Shopmade Planer Table
Low-cost, adjustable table prevents snipe
Synopsis: Benchtop thickness planers are compact workhorses that produce remarkably smooth wood surfaces. But in the process, they often create a slightly deeper cut at each end of a board—a problem known as snipe. As Andy Beasley explains, adding an adjustable table to a benchtop thickness planer can help make snipe a non-issue. Beasley’s shopmade table has four supports that give it a slight rise at each end, thereby making the snipe problem disappear.
Benchtop thickness planers are compact workhorses that produce remarkably smooth wood surfaces. But, like any thickness planer, they often create snipe—that’s the 2-in.-long (or so), slightly deeper cut at each end of a board. Granted, some newer models have made good strides at reducing the problem, but like the common cold, snipe defies eradication. Indeed, it’s rare to find a thickness planed board that’s snipe-free.
However, adding an adjustable table to a benchtop thickness planer can help make snipe a non-issue—if not by eliminating the problem, then at least by keeping it to a bare minimum. Snipe that measures less than, say, 0.004 in. is rarely a problem.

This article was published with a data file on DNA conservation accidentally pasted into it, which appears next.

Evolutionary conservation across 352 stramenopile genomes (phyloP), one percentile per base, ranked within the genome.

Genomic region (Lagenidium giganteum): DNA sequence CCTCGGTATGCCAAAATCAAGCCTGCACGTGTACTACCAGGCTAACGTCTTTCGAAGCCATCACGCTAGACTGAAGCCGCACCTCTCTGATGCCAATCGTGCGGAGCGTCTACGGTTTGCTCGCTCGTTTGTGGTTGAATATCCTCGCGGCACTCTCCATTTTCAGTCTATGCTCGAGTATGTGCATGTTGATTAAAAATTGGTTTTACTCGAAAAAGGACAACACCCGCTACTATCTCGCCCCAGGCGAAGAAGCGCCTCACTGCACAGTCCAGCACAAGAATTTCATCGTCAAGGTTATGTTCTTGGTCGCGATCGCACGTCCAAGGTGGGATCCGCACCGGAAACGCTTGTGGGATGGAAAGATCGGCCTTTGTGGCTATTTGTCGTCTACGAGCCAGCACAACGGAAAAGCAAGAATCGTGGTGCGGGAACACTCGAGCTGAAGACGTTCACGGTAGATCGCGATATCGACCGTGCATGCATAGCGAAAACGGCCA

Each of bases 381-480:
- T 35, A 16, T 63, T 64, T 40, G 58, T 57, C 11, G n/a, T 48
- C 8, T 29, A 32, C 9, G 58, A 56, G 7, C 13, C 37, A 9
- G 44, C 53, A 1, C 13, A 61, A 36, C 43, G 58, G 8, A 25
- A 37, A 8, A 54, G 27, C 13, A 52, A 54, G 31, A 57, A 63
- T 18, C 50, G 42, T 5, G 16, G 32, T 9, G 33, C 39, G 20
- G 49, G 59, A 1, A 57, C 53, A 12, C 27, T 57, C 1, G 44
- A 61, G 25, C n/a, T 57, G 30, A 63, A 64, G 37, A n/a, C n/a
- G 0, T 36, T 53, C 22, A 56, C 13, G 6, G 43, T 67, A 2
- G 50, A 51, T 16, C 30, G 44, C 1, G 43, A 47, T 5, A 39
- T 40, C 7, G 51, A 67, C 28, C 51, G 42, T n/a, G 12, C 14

This adjustable table has only a handful of parts. Four support cleats—two in front of the planer, two behind—mount under a length of 1⁄2-in.-thick mediumdensity fiberboard (MDF) that serves as the tabletop. The cleats attach to the top of the planer cabinet with a few carriage bolts and washers. The bolts allow me to elevate the ends of the tabletop slightly, giving it a subtle bow. This slight rise at each end is the secret to reducing snipe.
I should mention that the adjustable table reduces the thickness capacity of my planer by 1⁄2 in., from 6 in. to 51⁄2 in. But since 31⁄2 in. is about the thickest stock I’ve ever planed, I don’t expect the reduced capacity to be a problem. Also, you’ll need to remove the folding infeed and outfeed table extensions that are attached to the saw.
After cutting the tabletop to width and length, attach the support cleats to the underside. First, though, drill both ends of each cleat to accept a carriage bolt. The bolt accepts a series of flat washers, lock washers, and hex nuts that attach the table to the cabinet below.
Mount the two middle support cleats securely to form a stiff, flat table through the planer. Two wood guide rails keep stock on course as it travels through the machine. Then, with a 6-ft.-long level placed lengthwise on the bed, adjust the two outside support cleats until each end of the table is elevated about 1⁄8 in. above the level of the table under the cutterheads.
From Fine Woodworking #183
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